"We design the physical, social and digital architecture of the workplace. We look at how people interact with their work setting and design for the behaviours that will help them innovate," he says.

Established in 1981, M Moser has a team of more than 1,000 employees - including interior designers, architects, engineers, workplace strategists and employee well-being experts - across 21 global locations.

"I anticipate that clients will be re-evaluating how they work, post-crisis, particularly during the first few months when employees return to the office," says Mr Lyon. "Clients may decide to stop desk-sharing and keep alternative desks free to support social distancing.

This vertical feature connects two floors in Zendesk’s new Singapore headquarters in Marina One. PHOTO: M MOSER ASSOCIATES

"This may require a change to current ways of working - perhaps dividing the office into two or more teams and alternating between working from home and the office. This diversity might be necessary to avoid additional risks should coronavirus cases in the community increase," he says.

In the short term, Mr. Lyon says clients will be looking at how best to respond to the virus. Ways in which they can show employees they care include making quick retrofits and upgrades such as using ultraviolet light in air-conditioning systems to kill germs.

In the longer term, M Moser's teams will be looking at more specialised support systems to help clients bounce back from disruptions.

"I feel it's important that we think more about 'business resilience' rather than 'infection control' when considering what to do when that first line of defence fails."

Another priority for clients, he reckons, is the company's information technology (IT) grid.

"IT systems will also be re-examined with greater rigour; bandwidth will be improved; cloud storage increased; and resilience to cyber-attacks will be more robust," says Mr. Lyon.


Allowing for social distancing yet creating spaces for creative collaboration will be a fixture in office designs. PHOTO: M MOSER ASSOCIATES


"Due to the frequency and severity of outbreaks such as Sars and Mers before Covid-19, governments, insurance companies and stakeholders will require our new workplace designs to provide for all contingencies."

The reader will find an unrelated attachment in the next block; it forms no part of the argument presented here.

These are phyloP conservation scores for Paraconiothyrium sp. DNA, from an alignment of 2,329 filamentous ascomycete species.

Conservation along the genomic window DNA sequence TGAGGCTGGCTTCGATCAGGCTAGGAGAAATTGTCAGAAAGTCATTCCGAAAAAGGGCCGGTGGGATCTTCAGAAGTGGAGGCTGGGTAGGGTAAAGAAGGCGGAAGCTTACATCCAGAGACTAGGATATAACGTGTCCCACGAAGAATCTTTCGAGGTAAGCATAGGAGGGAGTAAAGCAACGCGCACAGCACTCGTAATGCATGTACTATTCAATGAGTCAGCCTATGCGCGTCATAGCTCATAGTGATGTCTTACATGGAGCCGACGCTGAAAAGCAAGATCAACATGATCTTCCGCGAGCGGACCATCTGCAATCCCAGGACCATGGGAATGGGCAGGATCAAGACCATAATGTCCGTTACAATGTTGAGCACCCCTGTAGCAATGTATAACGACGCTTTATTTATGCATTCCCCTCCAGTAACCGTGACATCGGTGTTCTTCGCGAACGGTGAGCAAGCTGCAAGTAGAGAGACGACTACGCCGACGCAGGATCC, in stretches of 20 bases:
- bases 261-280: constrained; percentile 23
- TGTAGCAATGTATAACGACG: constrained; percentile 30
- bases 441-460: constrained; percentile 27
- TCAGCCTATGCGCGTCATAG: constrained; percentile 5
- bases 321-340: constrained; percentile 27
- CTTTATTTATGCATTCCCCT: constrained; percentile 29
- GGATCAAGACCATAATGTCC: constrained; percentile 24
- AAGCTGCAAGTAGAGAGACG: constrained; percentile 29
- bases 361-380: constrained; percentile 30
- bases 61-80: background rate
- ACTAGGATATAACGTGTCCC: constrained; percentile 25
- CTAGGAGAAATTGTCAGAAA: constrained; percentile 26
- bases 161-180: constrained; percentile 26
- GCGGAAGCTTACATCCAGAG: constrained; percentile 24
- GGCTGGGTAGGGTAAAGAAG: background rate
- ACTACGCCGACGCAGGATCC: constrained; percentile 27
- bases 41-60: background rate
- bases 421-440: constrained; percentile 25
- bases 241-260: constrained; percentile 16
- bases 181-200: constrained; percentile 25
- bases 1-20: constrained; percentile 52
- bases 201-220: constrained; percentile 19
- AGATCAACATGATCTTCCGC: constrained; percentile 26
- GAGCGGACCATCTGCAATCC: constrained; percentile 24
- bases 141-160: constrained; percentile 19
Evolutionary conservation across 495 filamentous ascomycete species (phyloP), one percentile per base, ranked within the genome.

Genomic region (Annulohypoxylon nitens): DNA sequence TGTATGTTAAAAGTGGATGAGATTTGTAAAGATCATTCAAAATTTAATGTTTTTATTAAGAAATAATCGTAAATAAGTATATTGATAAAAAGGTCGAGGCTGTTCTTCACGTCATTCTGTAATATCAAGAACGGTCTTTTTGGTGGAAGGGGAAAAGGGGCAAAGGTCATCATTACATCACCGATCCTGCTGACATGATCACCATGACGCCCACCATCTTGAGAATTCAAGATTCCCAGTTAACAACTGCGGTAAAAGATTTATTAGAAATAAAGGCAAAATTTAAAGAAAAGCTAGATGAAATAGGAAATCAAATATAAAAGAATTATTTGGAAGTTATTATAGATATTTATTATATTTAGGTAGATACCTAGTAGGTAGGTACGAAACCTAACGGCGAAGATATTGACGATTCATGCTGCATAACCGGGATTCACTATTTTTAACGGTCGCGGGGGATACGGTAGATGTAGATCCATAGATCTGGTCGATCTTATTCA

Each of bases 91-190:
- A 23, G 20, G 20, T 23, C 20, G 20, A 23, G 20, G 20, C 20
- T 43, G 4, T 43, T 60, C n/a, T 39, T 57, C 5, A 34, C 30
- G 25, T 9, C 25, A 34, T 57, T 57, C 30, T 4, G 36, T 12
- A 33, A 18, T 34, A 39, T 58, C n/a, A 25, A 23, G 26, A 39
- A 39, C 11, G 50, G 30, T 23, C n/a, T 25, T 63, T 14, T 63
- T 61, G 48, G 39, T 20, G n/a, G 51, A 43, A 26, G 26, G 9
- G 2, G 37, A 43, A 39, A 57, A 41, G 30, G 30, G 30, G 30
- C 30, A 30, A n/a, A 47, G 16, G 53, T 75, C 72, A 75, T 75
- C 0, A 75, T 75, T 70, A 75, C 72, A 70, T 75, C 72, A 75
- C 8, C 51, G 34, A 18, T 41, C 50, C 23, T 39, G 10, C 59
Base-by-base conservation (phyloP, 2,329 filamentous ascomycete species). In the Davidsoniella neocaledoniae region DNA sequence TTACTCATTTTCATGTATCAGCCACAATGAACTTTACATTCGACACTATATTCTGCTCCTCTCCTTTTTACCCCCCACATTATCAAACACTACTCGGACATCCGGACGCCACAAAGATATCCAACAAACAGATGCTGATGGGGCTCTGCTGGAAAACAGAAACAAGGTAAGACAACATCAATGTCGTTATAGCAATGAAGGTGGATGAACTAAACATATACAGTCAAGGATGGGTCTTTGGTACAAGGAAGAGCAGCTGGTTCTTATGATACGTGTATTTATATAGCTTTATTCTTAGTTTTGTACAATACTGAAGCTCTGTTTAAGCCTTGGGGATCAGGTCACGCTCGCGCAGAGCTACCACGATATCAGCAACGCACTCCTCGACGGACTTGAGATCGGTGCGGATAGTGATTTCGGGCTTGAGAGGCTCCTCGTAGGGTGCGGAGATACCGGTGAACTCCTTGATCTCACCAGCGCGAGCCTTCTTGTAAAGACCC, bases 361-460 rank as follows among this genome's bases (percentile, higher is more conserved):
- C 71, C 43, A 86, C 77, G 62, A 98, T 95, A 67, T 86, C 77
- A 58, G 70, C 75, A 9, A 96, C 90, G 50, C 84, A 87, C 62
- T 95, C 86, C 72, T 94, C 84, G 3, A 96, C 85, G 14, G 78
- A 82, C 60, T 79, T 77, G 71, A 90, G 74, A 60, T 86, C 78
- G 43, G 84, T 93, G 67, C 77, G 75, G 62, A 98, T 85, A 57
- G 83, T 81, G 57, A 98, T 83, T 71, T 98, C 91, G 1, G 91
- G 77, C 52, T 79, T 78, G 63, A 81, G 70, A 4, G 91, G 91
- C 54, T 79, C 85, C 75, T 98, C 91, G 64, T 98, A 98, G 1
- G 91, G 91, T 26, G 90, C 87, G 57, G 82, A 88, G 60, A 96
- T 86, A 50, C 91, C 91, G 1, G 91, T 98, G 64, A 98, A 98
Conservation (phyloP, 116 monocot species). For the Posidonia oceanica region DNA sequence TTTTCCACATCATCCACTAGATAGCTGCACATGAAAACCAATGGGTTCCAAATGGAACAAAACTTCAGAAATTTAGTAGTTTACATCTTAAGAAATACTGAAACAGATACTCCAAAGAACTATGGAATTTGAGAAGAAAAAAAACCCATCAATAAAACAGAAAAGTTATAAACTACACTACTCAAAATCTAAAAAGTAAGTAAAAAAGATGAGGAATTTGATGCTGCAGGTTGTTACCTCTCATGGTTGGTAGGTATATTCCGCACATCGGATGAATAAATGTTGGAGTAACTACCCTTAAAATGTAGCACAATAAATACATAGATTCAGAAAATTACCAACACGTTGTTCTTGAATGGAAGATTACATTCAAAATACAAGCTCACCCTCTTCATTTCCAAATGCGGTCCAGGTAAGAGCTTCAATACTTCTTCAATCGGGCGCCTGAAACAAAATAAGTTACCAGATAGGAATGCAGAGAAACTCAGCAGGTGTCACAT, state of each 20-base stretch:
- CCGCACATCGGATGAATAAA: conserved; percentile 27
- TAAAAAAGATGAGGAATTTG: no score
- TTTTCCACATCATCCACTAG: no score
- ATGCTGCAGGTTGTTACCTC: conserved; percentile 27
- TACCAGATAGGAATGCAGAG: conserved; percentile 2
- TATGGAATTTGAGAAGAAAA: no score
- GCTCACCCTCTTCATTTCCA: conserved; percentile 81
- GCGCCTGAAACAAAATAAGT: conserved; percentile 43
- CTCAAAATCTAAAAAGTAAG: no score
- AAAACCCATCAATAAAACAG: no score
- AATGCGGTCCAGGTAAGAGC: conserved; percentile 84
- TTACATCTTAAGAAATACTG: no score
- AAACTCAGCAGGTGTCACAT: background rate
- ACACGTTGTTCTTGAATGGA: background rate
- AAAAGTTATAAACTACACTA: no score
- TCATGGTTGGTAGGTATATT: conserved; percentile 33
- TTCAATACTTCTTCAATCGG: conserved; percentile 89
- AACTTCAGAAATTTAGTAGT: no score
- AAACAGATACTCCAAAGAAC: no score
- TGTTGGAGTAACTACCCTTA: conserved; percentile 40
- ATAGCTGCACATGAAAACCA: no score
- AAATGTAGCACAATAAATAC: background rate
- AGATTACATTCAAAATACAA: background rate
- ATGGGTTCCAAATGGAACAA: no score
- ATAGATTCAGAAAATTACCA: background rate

More workers are putting a premium on safety and hygiene in the wake of the coronavirus pandemic.

These are major concerns when employees return to work, says Mr. Arsh Chaudhry, chief executive officer of Singapore- based, design-and-build consultancy Space Matrix.

Trust in their companies is also key. "Trust, as in what companies can do for the workforce in these challenging situations to keep them safe yet productive," says Mr. Chaudhry.

He says new design proposals are being driven by these perspectives:



The main concern is space and how best to use it while being mindful of appropriate physical distancing and enabling social connecting. Organisations are reprogramming the physical set-up of their offices and establishing new workplace strategies to reduce densities with too many people in the office at one time. In this way, employees can work safely and productively.



There is also a need for better air-filtration systems and air purifiers to reduce airborne pathogens. Organisations will be looking out for more sensor-activated and touch-free controls to reduce physical touchpoints, especially in shared or high-traffic areas of the workplaces, such as meeting rooms and pantries.



In the new normal at work, designers at Space Matrix have been applying "nudging" techniques to their designs. These include using visual prompts and signages that redirect traffic and circulation of people within the workplace to avoid overcrowding.



For all touchpoints and surfaces in the workplace environment, the focus will be on antimicrobial and germ-resistant options for finishes and surface coatings. These ensure better hygiene and are also easier to keep clean.



Ensuring employees' physical and mental health has become of paramount importance. Offices will look to lead with more empathy by facilitating open and transparent communication to build trust.

Companies are also looking at incorporating more green spaces and water features to transform sterile areas into green oases that help employees relax.